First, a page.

One of the most striking differences between British and Japanese culture is in the mutual love of nature. There is no doubt that the denizens of both green ancient islands openly, even quite ostentatiously, enjoy gardens, flowers, and weekend walks in the countryside :  the deceptively ramshackle English garden known worldwide for its easy beauty; the Japanese, with its mossed green serenity, equally so.

The difference in outlook, however, comes in the peculiarly Nipponesque  art of flower ‘viewing’. Where back home, with the exception of flower shows such as Chelsea, nature is usually regarded in passing, en route, something you admire naturally in its own context, unhindered and ideally pristine, and if possible, alone, in Japan this is a public, almost theme park like event that can be baffling in its sheer, profound unaestheticness to the casual European observer. Put simply, to my eyes at least, it can even be ugly, and that entirely defeats the whole object.

Yet the Japanese seem to have a unique ability to phase out visual superfluities, no matter how banal or superficially unsightly, how urban or suburban, to focus solely on the important matter in hand, honing in excitedly ( even hysterically, at times), on one particular seasonal bloom, no matter where it is growing. In the most dreary agrarian backdrop. In the center of some godforsaken shopping mall. At a specially designated growing field, somewhere in the middle of nowhere. It is the flowers, themselves, that count.

As a result, you get large groups of ladies taking endless, drably composed photographs of clumps of garishly colourful tulips in sad, municipal parks that in England wouldn’t raise even the slightest flicker of interest, a mania taken to levels unimaginable at home; coachloads of people, the majority of middle-aged or elderly women and their tag-along husbands, off to ‘view’ the flowers – all day long, either in some uninspiring old crappy park, or else in droves of packed, planted, pre-designated fields in some far away prefecture. Thousands of people, all after a look. To coo and ah and eat flower-inspire menus; buy souvenirs.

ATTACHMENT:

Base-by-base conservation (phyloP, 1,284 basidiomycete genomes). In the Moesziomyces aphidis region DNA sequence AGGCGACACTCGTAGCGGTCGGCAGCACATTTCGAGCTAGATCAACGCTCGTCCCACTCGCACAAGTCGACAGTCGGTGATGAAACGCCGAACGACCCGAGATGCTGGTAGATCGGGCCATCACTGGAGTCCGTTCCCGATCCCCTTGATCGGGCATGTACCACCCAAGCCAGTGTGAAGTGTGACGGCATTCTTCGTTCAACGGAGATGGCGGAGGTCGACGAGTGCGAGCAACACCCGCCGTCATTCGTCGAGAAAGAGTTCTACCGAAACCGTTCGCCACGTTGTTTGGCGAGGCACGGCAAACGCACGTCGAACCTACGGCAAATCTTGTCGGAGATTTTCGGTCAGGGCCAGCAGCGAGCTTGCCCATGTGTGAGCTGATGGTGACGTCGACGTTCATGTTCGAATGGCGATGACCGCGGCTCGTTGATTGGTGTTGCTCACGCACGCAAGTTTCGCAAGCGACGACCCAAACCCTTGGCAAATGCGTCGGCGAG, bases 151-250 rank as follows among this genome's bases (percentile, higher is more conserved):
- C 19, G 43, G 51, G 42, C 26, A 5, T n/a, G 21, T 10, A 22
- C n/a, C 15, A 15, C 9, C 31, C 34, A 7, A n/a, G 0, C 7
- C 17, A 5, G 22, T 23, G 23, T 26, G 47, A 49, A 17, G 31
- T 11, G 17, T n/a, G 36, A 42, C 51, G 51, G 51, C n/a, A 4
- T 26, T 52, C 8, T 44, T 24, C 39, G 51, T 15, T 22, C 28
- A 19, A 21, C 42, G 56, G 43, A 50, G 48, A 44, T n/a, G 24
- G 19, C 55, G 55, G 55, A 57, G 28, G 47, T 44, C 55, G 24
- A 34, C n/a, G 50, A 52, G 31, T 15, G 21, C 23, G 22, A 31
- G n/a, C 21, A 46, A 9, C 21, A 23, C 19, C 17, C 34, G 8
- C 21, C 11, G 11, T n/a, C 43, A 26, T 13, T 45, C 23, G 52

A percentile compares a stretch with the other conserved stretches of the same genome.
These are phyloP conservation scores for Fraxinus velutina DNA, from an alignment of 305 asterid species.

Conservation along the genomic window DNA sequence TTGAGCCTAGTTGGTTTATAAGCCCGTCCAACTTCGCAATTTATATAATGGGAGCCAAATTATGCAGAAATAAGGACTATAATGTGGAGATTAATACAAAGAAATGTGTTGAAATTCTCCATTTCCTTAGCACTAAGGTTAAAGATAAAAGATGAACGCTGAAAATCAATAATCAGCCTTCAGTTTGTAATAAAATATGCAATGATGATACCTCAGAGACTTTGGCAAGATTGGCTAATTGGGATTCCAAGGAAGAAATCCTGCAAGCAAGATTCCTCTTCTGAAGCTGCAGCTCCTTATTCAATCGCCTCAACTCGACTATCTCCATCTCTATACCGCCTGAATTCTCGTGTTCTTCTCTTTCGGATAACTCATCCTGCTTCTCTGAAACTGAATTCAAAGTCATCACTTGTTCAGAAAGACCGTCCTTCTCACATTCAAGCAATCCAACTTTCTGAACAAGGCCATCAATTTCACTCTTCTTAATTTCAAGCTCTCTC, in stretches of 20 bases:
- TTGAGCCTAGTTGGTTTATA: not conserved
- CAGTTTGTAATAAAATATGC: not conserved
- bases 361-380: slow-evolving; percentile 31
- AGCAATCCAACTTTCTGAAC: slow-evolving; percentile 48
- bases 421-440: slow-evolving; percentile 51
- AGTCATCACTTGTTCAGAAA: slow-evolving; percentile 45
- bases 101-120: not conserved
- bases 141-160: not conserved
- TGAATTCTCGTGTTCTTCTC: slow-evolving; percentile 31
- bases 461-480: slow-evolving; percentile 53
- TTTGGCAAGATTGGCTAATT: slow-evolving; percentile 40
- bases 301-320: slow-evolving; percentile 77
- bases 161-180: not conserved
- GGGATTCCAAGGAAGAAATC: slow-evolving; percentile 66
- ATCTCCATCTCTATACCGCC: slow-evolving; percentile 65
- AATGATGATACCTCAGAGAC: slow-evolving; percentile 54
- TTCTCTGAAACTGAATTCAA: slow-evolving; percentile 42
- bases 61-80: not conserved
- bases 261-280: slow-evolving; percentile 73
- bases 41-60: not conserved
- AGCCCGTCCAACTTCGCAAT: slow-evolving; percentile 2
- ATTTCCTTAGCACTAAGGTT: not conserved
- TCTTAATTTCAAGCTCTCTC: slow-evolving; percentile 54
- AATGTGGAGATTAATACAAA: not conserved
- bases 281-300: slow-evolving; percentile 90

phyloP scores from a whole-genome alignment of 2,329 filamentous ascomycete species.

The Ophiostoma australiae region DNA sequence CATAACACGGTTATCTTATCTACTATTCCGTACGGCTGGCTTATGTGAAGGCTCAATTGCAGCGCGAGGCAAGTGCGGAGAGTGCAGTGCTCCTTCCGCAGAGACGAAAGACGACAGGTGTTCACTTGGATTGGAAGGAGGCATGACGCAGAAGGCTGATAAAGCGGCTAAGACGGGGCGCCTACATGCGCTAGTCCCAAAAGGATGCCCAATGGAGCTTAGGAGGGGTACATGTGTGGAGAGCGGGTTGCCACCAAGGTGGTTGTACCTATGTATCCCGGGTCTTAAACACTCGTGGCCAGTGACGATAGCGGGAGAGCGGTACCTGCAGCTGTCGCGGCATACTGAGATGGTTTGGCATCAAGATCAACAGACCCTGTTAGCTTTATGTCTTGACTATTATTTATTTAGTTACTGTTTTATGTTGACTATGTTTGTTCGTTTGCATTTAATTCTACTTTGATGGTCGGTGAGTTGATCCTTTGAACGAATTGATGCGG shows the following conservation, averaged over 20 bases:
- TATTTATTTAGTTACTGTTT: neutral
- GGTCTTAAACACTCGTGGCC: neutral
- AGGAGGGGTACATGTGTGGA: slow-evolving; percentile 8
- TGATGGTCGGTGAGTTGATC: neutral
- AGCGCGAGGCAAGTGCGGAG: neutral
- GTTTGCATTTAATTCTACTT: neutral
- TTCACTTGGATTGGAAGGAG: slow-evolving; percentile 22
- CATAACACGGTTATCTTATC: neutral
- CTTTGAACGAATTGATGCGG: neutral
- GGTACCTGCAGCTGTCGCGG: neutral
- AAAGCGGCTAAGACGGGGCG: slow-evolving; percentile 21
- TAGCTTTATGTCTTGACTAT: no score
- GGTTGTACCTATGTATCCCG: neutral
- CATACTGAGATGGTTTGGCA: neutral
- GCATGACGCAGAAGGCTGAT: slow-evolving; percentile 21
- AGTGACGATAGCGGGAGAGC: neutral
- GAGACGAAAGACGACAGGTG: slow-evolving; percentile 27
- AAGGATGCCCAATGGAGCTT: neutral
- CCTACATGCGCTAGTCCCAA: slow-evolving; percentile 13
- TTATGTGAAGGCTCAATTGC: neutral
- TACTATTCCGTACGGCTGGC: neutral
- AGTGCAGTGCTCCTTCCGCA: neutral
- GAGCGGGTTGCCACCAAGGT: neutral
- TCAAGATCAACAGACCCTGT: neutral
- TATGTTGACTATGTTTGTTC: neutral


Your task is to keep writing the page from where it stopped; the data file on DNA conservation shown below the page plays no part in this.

Once I myself went to one of these peculiarly Japanese events. To a crowded, tediously particularized,  tsutsuji festival, on a broiling hot day with a couple of friends and a splitting hangover – a throbbing, palpitating headache and endured, god knows how, all the snap snap shuttering hordes (and the flowers) feeling no pleasure at the sight of them whatsoever; being herded by oblivious, loudspeakered officials, through dazzling vales of azalea, which, despite their delicate fragrance, and occasionally alluring colours, were for me in those devised and unnatural, circumstances, floral purgatory.

The fuji, or wisteria, ‘fair’ I went on another occasion was similar, in another, further away prefecture designated for the growing of just one star attraction plant. Wisteria Park. A full, fuji fantasia of willowing winsome wisterias and nothing else. Gallant, overflowing flowering trees, unsurpassable, but still for me, when I first passed through the gates, just too formal; too unthinkingly ordered and institutionalized.


I do have to say, though, that there was also something truly quite spectacular about these cascades of purple, white and lilac coloured wisteria hanging down from the trellises and arbours – more vast and beautiful than I could ever have imagined. And eventually, as I got further and further drawn in to this world of towering wisteria flowers, I, slowly, too, became enthralled.


Standing inside one of these vegetal grottos, from the sheer perfumed perspective, alone was gorgeously exhilarating: trestles of blooming, royal scent : the delicately animal scent of lilac; the carnal throw of jasmine; the headiness of hyacinth all rolled into one – a gorgeous, mood-altering, purple drug.


In perfume, I don’t know why, but the note is rare. I have a Borsari 1840 miniature extrait, Glicine, which comes pretty close to the oily rich floral scent of wisteria; and then a Diptyque (the only true modern wisteria – though it is just as much of a jasmine – Olène), and I must say , having been nasally besotted by the flowers en masse, I wish that there were more. I do find the note, like the fujis in the park, a bounteously engorging, florid, uplift.


The fuji season is now about to begin here; the trellises are out ready for their annual return, and there is even a temple in Kamakura not far from where we live devoted to the flower that I think I might have to visit some time soon to take some close-ups. You see, as a long term resident, despite my typical, initial scorn, I have now myself become also, to some extent, somewhat sucked up into the annual springtime flower madness. The cynic is, slightly, beginning to succumb.




Filed under Flowers

52 responses to “WISTERIA HYSTERIA

  1. ninakane1

    I’d love to go flower-viewing like this! It sounds so heightened and kitsch somehow, and I love the sound of that singular focus on one flower at a time. I’d like to get dolled up excessivement in the colours of the bloom and go adoring! I have a bit of an obsession with taking close-ups of flowers as it is! These wisteria wanderings look lovely.